CEO Message – Laying foundations for emerging challenges
The last month or two has been a tremendously challenging period for our industry, primarily due to the review of west coast demersal (WCD) scalefish management arrangements.
The principles at stake are core and central to every other fishery in this State so WAFIC clearly knew that everything was on the line and each of us committed to representing industry’s views in a complete and thorough manner. This meant that many of our resources were disproportionately reassigned from other responsibilities to WCD and as a result during this time some fisheries received less attention than they deserved, but ultimately this was a critical strategic decision which simply had to be made.
The fact is that WAFIC is seriously under-resourced and under-funded at the best of times, so we always have to divide the loaves and fishes on a daily basis just to get through.
The Minister is likely to make his final WCD determinations in the coming weeks and while some of the finer details have still not been settled, it is clear that the Minister remains absolutely determined to deliver the 50% benchmark reductions for all sectors in full. If this is implemented expeditiously and managed properly – informed by accurate, real time data collection along the way – then we can be confident the resource will recover quickly.
Nevertheless, there is no getting away from the fact that these changes will have considerable impacts upon our active wet-line west coast demersal fishers and the coming months and years will be extremely difficult for them and their families and the coastal community lifeblood they contribute towards.
This industry is unique in the way it must continually absorb the impacts of seemingly endless resource management changes, and at WAFIC we will continue to dedicate our efforts to trying to develop a more stable and secure operating environment and ensuring that government and other stakeholders better understand the human elements.
One thing is for sure, the external pace of change is as fast as ever and there are more challenges coming our way. There are all sorts of coastal developments now popping up which can individually and cumulatively have impacts on the operations of commercial fishing.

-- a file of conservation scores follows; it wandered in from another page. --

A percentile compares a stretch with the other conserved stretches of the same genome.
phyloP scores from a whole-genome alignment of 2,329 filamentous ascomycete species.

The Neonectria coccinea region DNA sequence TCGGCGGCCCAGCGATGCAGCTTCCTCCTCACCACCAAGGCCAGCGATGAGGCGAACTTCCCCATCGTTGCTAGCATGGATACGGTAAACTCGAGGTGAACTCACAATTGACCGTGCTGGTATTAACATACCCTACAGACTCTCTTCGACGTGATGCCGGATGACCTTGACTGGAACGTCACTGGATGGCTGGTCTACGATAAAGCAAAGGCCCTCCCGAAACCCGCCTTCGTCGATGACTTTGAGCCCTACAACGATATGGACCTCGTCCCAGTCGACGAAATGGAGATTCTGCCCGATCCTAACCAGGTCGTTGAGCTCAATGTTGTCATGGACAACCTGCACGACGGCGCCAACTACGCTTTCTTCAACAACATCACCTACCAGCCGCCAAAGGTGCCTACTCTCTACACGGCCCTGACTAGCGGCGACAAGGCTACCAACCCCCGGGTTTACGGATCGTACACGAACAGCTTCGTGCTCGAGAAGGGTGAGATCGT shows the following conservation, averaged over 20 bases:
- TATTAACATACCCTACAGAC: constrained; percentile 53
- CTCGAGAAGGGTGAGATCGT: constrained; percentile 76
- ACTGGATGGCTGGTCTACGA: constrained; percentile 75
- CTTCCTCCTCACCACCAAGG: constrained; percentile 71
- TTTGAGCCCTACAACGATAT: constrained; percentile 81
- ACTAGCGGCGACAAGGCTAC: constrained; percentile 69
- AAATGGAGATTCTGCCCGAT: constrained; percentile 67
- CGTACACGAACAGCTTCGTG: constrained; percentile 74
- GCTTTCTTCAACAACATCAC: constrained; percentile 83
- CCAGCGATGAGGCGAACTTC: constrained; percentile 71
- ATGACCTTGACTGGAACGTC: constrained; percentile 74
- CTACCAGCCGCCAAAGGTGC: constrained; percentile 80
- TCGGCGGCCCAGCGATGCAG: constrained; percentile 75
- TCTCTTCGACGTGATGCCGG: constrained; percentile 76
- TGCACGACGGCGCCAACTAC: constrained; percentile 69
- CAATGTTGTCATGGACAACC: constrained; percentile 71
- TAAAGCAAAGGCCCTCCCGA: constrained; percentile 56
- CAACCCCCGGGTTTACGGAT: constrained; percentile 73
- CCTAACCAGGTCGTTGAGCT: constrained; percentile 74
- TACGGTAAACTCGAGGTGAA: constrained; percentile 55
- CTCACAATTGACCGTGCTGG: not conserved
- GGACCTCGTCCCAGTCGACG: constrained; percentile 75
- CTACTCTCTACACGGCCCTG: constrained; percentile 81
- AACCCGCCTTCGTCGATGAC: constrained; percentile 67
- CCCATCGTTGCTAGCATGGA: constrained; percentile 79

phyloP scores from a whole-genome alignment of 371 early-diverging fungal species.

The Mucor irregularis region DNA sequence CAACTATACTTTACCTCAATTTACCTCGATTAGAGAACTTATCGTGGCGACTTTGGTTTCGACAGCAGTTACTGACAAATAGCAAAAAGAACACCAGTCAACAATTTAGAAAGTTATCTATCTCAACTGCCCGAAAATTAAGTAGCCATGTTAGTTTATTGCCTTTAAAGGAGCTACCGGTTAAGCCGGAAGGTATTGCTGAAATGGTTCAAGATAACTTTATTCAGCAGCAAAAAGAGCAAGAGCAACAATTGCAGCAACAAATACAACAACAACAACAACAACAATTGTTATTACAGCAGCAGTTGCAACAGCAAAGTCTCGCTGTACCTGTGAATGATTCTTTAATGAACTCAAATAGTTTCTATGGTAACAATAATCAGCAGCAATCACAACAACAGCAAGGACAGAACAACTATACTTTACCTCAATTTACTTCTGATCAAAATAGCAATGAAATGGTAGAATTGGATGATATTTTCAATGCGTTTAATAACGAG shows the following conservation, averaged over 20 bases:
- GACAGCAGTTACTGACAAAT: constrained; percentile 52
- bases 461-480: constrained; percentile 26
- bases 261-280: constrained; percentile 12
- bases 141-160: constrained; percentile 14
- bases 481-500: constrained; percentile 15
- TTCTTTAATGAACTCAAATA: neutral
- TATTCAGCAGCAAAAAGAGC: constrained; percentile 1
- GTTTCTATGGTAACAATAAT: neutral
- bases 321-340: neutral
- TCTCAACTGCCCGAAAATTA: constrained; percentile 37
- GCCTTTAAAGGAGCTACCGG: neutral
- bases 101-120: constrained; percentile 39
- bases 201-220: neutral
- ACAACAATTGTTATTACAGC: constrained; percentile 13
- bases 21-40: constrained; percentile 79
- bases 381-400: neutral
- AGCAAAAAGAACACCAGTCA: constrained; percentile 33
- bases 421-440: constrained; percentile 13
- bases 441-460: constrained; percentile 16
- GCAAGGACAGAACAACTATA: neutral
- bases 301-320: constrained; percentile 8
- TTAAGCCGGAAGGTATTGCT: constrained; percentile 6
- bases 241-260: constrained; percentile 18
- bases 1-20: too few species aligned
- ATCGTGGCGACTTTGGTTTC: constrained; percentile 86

If we lose swathes of water to marine park sanctuary zones or desalination plants, or Westport, or solar salt projects, or hydrogen hubs, or offshore windfarms, or other developments then the flow of seafood to the community will be significantly impacted, prices will climb and there will be a consequential further flood of imports of products from unsustainable overseas sources. By the time government acts it will be too late, so WAFIC is doing everything it can to ensure that the nature of the challenges is appreciated, and we can then work alongside them to explore potential solutions.
Over coming weeks I’ll provide a more comprehensive appraisal of the (what we are terming) ‘Spatial Squeeze’ our industry is facing and the need for better State and Commonwealth approval processes to ensure we have a proper say.
I recently took time out from my short overseas holiday and met with fishing associations in Finland and Denmark, which are facing the exact same problems – and also had a long meeting with the CEO of Copenhagen Energy, which is the main windfarm proponent for WA’s offshore waters.
Having a clear international picture and learning from the shortcomings of countries that have been dealing with these issues over recent years provides a valuable perspective for us and an insight into what lies ahead.
Meanwhile over coming weeks and months we have a number of issues to address, including making ongoing representations to government over marine park sanctuary zones, liaising with government over a structural adjustment program for the Kimberley marine parks, and guiding valuable industry input into the critically important ARMA policy papers. We encourage fishers to continue to monitor these issues closely.